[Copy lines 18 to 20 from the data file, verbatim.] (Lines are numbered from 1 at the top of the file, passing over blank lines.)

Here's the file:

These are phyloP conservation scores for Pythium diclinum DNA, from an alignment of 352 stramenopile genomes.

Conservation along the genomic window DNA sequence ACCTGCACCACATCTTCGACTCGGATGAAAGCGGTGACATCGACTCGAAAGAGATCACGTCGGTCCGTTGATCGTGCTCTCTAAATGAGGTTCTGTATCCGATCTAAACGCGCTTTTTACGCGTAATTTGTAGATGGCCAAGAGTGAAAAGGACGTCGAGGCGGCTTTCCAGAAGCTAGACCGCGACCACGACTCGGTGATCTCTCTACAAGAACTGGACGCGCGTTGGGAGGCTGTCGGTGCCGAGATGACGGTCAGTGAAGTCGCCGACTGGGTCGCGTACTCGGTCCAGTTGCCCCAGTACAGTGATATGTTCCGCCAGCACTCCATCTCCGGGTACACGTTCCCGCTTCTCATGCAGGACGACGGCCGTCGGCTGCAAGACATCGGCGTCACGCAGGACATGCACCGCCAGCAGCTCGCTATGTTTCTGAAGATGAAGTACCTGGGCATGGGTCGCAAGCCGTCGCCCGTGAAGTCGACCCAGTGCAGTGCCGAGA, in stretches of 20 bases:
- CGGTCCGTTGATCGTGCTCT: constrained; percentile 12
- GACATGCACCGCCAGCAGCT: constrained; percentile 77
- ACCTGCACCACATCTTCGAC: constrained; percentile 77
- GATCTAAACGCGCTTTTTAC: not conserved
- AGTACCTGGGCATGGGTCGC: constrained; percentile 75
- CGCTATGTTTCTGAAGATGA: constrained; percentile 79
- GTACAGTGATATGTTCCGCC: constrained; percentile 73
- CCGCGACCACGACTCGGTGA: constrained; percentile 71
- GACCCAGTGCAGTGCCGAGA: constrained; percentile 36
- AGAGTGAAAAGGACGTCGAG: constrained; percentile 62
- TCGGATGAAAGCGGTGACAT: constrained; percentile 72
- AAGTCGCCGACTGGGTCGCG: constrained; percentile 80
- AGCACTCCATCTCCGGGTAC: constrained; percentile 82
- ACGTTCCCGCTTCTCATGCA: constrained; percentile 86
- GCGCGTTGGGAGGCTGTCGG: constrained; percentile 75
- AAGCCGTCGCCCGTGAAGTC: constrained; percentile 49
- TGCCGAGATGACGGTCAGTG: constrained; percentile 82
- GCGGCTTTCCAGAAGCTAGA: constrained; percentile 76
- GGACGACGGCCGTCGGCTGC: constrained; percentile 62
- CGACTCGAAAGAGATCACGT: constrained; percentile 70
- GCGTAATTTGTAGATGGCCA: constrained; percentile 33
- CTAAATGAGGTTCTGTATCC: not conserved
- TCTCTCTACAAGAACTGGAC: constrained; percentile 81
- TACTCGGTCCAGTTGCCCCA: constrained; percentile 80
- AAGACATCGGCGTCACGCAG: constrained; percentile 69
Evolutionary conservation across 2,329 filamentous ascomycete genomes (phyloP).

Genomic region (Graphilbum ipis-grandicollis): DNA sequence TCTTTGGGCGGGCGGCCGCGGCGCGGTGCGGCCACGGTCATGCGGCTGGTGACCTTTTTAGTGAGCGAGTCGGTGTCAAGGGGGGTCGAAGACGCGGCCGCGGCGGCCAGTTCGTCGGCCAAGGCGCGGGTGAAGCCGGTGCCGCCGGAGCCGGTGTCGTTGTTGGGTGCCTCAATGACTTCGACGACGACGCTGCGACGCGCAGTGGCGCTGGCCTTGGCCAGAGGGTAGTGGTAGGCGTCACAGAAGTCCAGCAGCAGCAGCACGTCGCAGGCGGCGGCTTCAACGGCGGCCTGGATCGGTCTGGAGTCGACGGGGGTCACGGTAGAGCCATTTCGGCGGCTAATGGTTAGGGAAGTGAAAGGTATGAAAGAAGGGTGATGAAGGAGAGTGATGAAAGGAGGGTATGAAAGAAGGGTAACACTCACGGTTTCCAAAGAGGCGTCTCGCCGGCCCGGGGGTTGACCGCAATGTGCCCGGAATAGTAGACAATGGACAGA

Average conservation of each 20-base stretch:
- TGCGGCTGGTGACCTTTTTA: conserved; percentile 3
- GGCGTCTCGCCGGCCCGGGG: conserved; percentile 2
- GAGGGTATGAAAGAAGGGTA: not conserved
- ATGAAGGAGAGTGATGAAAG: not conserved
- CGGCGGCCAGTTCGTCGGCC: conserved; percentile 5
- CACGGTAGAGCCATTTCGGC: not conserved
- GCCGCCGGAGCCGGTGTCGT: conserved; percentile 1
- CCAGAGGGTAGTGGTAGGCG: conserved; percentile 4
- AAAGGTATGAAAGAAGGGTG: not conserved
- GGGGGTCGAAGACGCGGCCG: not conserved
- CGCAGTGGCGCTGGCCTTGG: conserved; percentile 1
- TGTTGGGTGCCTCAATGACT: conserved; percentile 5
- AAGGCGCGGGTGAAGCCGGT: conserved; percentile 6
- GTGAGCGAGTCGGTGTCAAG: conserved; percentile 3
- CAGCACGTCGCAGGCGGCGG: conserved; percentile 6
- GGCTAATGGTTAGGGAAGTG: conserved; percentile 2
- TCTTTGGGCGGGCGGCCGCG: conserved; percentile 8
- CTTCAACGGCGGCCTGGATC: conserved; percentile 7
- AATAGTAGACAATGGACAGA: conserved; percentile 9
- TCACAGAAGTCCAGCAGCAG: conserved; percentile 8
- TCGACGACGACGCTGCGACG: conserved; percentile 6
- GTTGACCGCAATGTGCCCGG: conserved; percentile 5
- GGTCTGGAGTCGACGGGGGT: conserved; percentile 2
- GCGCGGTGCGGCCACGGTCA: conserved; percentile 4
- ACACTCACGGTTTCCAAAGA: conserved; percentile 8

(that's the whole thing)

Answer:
- AAGCCGTCGCCCGTGAAGTC: constrained; percentile 49
- TGCCGAGATGACGGTCAGTG: constrained; percentile 82
- GCGGCTTTCCAGAAGCTAGA: constrained; percentile 76